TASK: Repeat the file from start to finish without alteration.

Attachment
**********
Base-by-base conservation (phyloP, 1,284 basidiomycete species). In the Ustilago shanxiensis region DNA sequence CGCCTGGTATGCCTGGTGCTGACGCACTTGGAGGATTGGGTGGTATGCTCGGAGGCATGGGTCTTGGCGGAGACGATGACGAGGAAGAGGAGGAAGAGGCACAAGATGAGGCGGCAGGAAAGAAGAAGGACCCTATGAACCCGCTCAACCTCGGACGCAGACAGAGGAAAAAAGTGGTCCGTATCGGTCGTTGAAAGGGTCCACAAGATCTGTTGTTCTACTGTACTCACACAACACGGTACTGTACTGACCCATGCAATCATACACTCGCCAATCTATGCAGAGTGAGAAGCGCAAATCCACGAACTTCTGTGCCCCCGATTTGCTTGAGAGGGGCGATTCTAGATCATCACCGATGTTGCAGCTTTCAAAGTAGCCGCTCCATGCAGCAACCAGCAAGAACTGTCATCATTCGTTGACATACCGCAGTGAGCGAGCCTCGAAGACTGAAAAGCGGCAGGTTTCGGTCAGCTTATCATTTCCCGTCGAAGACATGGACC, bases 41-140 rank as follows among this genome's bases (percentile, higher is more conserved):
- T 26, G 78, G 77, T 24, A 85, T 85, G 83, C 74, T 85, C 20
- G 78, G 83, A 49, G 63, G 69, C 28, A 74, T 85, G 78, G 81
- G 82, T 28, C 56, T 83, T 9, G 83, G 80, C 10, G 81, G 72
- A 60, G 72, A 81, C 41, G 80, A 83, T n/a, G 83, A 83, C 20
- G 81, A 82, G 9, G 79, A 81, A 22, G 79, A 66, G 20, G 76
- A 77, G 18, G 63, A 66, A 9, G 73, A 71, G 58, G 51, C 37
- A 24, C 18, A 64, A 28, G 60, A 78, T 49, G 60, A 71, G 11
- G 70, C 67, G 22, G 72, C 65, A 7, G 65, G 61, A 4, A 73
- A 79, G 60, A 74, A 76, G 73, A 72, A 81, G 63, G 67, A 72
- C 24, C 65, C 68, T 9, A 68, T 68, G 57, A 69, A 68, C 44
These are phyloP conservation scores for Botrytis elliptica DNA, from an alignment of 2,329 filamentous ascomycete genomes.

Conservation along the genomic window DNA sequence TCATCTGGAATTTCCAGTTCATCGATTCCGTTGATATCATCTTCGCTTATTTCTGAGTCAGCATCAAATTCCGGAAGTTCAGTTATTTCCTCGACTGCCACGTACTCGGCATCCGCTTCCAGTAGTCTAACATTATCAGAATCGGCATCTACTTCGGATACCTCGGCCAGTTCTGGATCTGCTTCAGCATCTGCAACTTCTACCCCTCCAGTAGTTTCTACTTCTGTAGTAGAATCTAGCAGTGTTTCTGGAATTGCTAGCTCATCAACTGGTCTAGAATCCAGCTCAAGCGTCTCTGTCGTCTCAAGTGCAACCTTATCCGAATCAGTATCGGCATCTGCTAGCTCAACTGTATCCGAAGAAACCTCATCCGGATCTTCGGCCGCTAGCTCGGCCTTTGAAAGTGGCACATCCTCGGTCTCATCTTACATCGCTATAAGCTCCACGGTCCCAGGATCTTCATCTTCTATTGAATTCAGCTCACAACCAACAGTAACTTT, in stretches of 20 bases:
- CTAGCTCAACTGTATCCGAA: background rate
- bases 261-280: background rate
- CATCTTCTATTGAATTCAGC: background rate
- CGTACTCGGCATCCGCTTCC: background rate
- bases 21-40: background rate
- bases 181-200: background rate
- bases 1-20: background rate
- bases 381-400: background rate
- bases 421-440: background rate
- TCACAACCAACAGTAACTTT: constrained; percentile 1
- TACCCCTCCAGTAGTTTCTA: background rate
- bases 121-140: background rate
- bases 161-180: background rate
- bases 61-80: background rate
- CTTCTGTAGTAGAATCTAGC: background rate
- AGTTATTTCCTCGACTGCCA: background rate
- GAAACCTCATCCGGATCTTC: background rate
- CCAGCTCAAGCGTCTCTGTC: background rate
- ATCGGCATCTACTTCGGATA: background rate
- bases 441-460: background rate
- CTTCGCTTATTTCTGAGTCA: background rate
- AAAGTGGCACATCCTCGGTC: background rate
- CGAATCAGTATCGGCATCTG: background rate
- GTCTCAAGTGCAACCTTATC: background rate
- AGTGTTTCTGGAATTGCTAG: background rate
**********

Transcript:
Base-by-base conservation (phyloP, 1,284 basidiomycete species). In the Ustilago shanxiensis region DNA sequence CGCCTGGTATGCCTGGTGCTGACGCACTTGGAGGATTGGGTGGTATGCTCGGAGGCATGGGTCTTGGCGGAGACGATGACGAGGAAGAGGAGGAAGAGGCACAAGATGAGGCGGCAGGAAAGAAGAAGGACCCTATGAACCCGCTCAACCTCGGACGCAGACAGAGGAAAAAAGTGGTCCGTATCGGTCGTTGAAAGGGTCCACAAGATCTGTTGTTCTACTGTACTCACACAACACGGTACTGTACTGACCCATGCAATCATACACTCGCCAATCTATGCAGAGTGAGAAGCGCAAATCCACGAACTTCTGTGCCCCCGATTTGCTTGAGAGGGGCGATTCTAGATCATCACCGATGTTGCAGCTTTCAAAGTAGCCGCTCCATGCAGCAACCAGCAAGAACTGTCATCATTCGTTGACATACCGCAGTGAGCGAGCCTCGAAGACTGAAAAGCGGCAGGTTTCGGTCAGCTTATCATTTCCCGTCGAAGACATGGACC, bases 41-140 rank as follows among this genome's bases (percentile, higher is more conserved):
- T 26, G 78, G 77, T 24, A 85, T 85, G 83, C 74, T 85, C 20
- G 78, G 83, A 49, G 63, G 69, C 28, A 74, T 85, G 78, G 81
- G 82, T 28, C 56, T 83, T 9, G 83, G 80, C 10, G 81, G 72
- A 60, G 72, A 81, C 41, G 80, A 83, T n/a, G 83, A 83, C 20
- G 81, A 82, G 9, G 79, A 81, A 22, G 79, A 66, G 20, G 76
- A 77, G 18, G 63, A 66, A 9, G 73, A 71, G 58, G 51, C 37
- A 24, C 18, A 64, A 28, G 60, A 78, T 49, G 60, A 71, G 11
- G 70, C 67, G 22, G 72, C 65, A 7, G 65, G 61, A 4, A 73
- A 79, G 60, A 74, A 76, G 73, A 72, A 81, G 63, G 67, A 72
- C 24, C 65, C 68, T 9, A 68, T 68, G 57, A 69, A 68, C 44
These are phyloP conservation scores for Botrytis elliptica DNA, from an alignment of 2,329 filamentous ascomycete genomes.

Conservation along the genomic window DNA sequence TCATCTGGAATTTCCAGTTCATCGATTCCGTTGATATCATCTTCGCTTATTTCTGAGTCAGCATCAAATTCCGGAAGTTCAGTTATTTCCTCGACTGCCACGTACTCGGCATCCGCTTCCAGTAGTCTAACATTATCAGAATCGGCATCTACTTCGGATACCTCGGCCAGTTCTGGATCTGCTTCAGCATCTGCAACTTCTACCCCTCCAGTAGTTTCTACTTCTGTAGTAGAATCTAGCAGTGTTTCTGGAATTGCTAGCTCATCAACTGGTCTAGAATCCAGCTCAAGCGTCTCTGTCGTCTCAAGTGCAACCTTATCCGAATCAGTATCGGCATCTGCTAGCTCAACTGTATCCGAAGAAACCTCATCCGGATCTTCGGCCGCTAGCTCGGCCTTTGAAAGTGGCACATCCTCGGTCTCATCTTACATCGCTATAAGCTCCACGGTCCCAGGATCTTCATCTTCTATTGAATTCAGCTCACAACCAACAGTAACTTT, in stretches of 20 bases:
- CTAGCTCAACTGTATCCGAA: background rate
- bases 261-280: background rate
- CATCTTCTATTGAATTCAGC: background rate
- CGTACTCGGCATCCGCTTCC: background rate
- bases 21-40: background rate
- bases 181-200: background rate
- bases 1-20: background rate
- bases 381-400: background rate
- bases 421-440: background rate
- TCACAACCAACAGTAACTTT: constrained; percentile 1
- TACCCCTCCAGTAGTTTCTA: background rate
- bases 121-140: background rate
- bases 161-180: background rate
- bases 61-80: background rate
- CTTCTGTAGTAGAATCTAGC: background rate
- AGTTATTTCCTCGACTGCCA: background rate
- GAAACCTCATCCGGATCTTC: background rate
- CCAGCTCAAGCGTCTCTGTC: background rate
- ATCGGCATCTACTTCGGATA: background rate
- bases 441-460: background rate
- CTTCGCTTATTTCTGAGTCA: background rate
- AAAGTGGCACATCCTCGGTC: background rate
- CGAATCAGTATCGGCATCTG: background rate
- GTCTCAAGTGCAACCTTATC: background rate
- AGTGTTTCTGGAATTGCTAG: background rate